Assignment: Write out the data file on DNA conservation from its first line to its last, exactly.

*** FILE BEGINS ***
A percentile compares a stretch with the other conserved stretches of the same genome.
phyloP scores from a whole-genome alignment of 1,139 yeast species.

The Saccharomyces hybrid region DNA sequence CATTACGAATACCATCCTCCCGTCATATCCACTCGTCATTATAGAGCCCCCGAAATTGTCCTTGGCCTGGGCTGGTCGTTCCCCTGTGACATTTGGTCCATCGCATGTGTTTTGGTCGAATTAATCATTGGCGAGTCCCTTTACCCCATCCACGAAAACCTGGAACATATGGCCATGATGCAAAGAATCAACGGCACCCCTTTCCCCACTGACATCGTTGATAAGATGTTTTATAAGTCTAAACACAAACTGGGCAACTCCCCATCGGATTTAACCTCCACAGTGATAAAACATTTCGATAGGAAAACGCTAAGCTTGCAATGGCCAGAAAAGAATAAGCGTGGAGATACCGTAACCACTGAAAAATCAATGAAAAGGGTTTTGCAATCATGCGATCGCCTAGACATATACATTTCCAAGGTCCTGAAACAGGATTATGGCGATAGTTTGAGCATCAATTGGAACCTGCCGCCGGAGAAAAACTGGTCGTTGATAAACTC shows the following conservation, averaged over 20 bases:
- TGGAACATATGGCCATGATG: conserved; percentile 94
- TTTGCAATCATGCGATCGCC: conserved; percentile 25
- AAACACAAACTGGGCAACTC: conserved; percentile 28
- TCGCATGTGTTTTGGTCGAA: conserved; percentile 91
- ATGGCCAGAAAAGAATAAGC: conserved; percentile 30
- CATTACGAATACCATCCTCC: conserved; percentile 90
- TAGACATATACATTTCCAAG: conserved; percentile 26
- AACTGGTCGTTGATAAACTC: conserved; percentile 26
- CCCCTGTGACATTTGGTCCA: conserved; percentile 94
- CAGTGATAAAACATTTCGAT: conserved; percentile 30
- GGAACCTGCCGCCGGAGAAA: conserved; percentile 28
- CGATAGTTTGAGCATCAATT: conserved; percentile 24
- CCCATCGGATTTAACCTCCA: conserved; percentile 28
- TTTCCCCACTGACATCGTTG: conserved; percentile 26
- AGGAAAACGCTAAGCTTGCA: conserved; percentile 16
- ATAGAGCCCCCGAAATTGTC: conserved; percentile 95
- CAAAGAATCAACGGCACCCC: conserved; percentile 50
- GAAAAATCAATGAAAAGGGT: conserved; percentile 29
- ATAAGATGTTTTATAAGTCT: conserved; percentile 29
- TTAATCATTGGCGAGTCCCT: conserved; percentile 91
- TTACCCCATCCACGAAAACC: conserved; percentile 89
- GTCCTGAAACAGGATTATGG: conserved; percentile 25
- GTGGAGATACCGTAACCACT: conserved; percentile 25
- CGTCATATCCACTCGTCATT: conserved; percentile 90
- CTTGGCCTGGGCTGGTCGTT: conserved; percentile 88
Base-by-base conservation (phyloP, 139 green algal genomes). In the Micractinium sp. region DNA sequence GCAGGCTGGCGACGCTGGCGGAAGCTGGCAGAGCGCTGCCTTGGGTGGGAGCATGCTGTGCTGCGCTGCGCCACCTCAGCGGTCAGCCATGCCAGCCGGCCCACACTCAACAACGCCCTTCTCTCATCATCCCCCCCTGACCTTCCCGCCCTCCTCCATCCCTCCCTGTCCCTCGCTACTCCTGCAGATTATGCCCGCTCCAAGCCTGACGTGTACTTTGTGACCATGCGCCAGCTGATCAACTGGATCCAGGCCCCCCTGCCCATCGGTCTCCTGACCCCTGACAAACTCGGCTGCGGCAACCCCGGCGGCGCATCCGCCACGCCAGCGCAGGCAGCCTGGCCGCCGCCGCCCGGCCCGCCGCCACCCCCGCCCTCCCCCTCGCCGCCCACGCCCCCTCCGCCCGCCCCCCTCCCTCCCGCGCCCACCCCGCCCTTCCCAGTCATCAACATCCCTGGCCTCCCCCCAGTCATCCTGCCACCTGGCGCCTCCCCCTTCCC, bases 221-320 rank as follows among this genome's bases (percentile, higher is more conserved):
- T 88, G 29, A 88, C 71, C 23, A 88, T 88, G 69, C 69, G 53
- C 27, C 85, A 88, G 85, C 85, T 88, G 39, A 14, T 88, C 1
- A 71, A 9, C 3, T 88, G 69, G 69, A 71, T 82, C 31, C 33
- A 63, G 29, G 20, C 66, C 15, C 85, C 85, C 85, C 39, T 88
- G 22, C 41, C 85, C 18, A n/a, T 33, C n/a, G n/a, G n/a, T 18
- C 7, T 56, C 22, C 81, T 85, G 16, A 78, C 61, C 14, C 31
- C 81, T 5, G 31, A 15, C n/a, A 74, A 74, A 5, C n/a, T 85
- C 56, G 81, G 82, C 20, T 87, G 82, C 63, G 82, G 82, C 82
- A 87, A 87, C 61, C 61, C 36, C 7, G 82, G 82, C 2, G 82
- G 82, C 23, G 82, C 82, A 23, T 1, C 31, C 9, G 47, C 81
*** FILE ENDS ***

A percentile compares a stretch with the other conserved stretches of the same genome.
phyloP scores from a whole-genome alignment of 1,139 yeast species.

The Saccharomyces hybrid region DNA sequence CATTACGAATACCATCCTCCCGTCATATCCACTCGTCATTATAGAGCCCCCGAAATTGTCCTTGGCCTGGGCTGGTCGTTCCCCTGTGACATTTGGTCCATCGCATGTGTTTTGGTCGAATTAATCATTGGCGAGTCCCTTTACCCCATCCACGAAAACCTGGAACATATGGCCATGATGCAAAGAATCAACGGCACCCCTTTCCCCACTGACATCGTTGATAAGATGTTTTATAAGTCTAAACACAAACTGGGCAACTCCCCATCGGATTTAACCTCCACAGTGATAAAACATTTCGATAGGAAAACGCTAAGCTTGCAATGGCCAGAAAAGAATAAGCGTGGAGATACCGTAACCACTGAAAAATCAATGAAAAGGGTTTTGCAATCATGCGATCGCCTAGACATATACATTTCCAAGGTCCTGAAACAGGATTATGGCGATAGTTTGAGCATCAATTGGAACCTGCCGCCGGAGAAAAACTGGTCGTTGATAAACTC shows the following conservation, averaged over 20 bases:
- TGGAACATATGGCCATGATG: conserved; percentile 94
- TTTGCAATCATGCGATCGCC: conserved; percentile 25
- AAACACAAACTGGGCAACTC: conserved; percentile 28
- TCGCATGTGTTTTGGTCGAA: conserved; percentile 91
- ATGGCCAGAAAAGAATAAGC: conserved; percentile 30
- CATTACGAATACCATCCTCC: conserved; percentile 90
- TAGACATATACATTTCCAAG: conserved; percentile 26
- AACTGGTCGTTGATAAACTC: conserved; percentile 26
- CCCCTGTGACATTTGGTCCA: conserved; percentile 94
- CAGTGATAAAACATTTCGAT: conserved; percentile 30
- GGAACCTGCCGCCGGAGAAA: conserved; percentile 28
- CGATAGTTTGAGCATCAATT: conserved; percentile 24
- CCCATCGGATTTAACCTCCA: conserved; percentile 28
- TTTCCCCACTGACATCGTTG: conserved; percentile 26
- AGGAAAACGCTAAGCTTGCA: conserved; percentile 16
- ATAGAGCCCCCGAAATTGTC: conserved; percentile 95
- CAAAGAATCAACGGCACCCC: conserved; percentile 50
- GAAAAATCAATGAAAAGGGT: conserved; percentile 29
- ATAAGATGTTTTATAAGTCT: conserved; percentile 29
- TTAATCATTGGCGAGTCCCT: conserved; percentile 91
- TTACCCCATCCACGAAAACC: conserved; percentile 89
- GTCCTGAAACAGGATTATGG: conserved; percentile 25
- GTGGAGATACCGTAACCACT: conserved; percentile 25
- CGTCATATCCACTCGTCATT: conserved; percentile 90
- CTTGGCCTGGGCTGGTCGTT: conserved; percentile 88
Base-by-base conservation (phyloP, 139 green algal genomes). In the Micractinium sp. region DNA sequence GCAGGCTGGCGACGCTGGCGGAAGCTGGCAGAGCGCTGCCTTGGGTGGGAGCATGCTGTGCTGCGCTGCGCCACCTCAGCGGTCAGCCATGCCAGCCGGCCCACACTCAACAACGCCCTTCTCTCATCATCCCCCCCTGACCTTCCCGCCCTCCTCCATCCCTCCCTGTCCCTCGCTACTCCTGCAGATTATGCCCGCTCCAAGCCTGACGTGTACTTTGTGACCATGCGCCAGCTGATCAACTGGATCCAGGCCCCCCTGCCCATCGGTCTCCTGACCCCTGACAAACTCGGCTGCGGCAACCCCGGCGGCGCATCCGCCACGCCAGCGCAGGCAGCCTGGCCGCCGCCGCCCGGCCCGCCGCCACCCCCGCCCTCCCCCTCGCCGCCCACGCCCCCTCCGCCCGCCCCCCTCCCTCCCGCGCCCACCCCGCCCTTCCCAGTCATCAACATCCCTGGCCTCCCCCCAGTCATCCTGCCACCTGGCGCCTCCCCCTTCCC, bases 221-320 rank as follows among this genome's bases (percentile, higher is more conserved):
- T 88, G 29, A 88, C 71, C 23, A 88, T 88, G 69, C 69, G 53
- C 27, C 85, A 88, G 85, C 85, T 88, G 39, A 14, T 88, C 1
- A 71, A 9, C 3, T 88, G 69, G 69, A 71, T 82, C 31, C 33
- A 63, G 29, G 20, C 66, C 15, C 85, C 85, C 85, C 39, T 88
- G 22, C 41, C 85, C 18, A n/a, T 33, C n/a, G n/a, G n/a, T 18
- C 7, T 56, C 22, C 81, T 85, G 16, A 78, C 61, C 14, C 31
- C 81, T 5, G 31, A 15, C n/a, A 74, A 74, A 5, C n/a, T 85
- C 56, G 81, G 82, C 20, T 87, G 82, C 63, G 82, G 82, C 82
- A 87, A 87, C 61, C 61, C 36, C 7, G 82, G 82, C 2, G 82
- G 82, C 23, G 82, C 82, A 23, T 1, C 31, C 9, G 47, C 81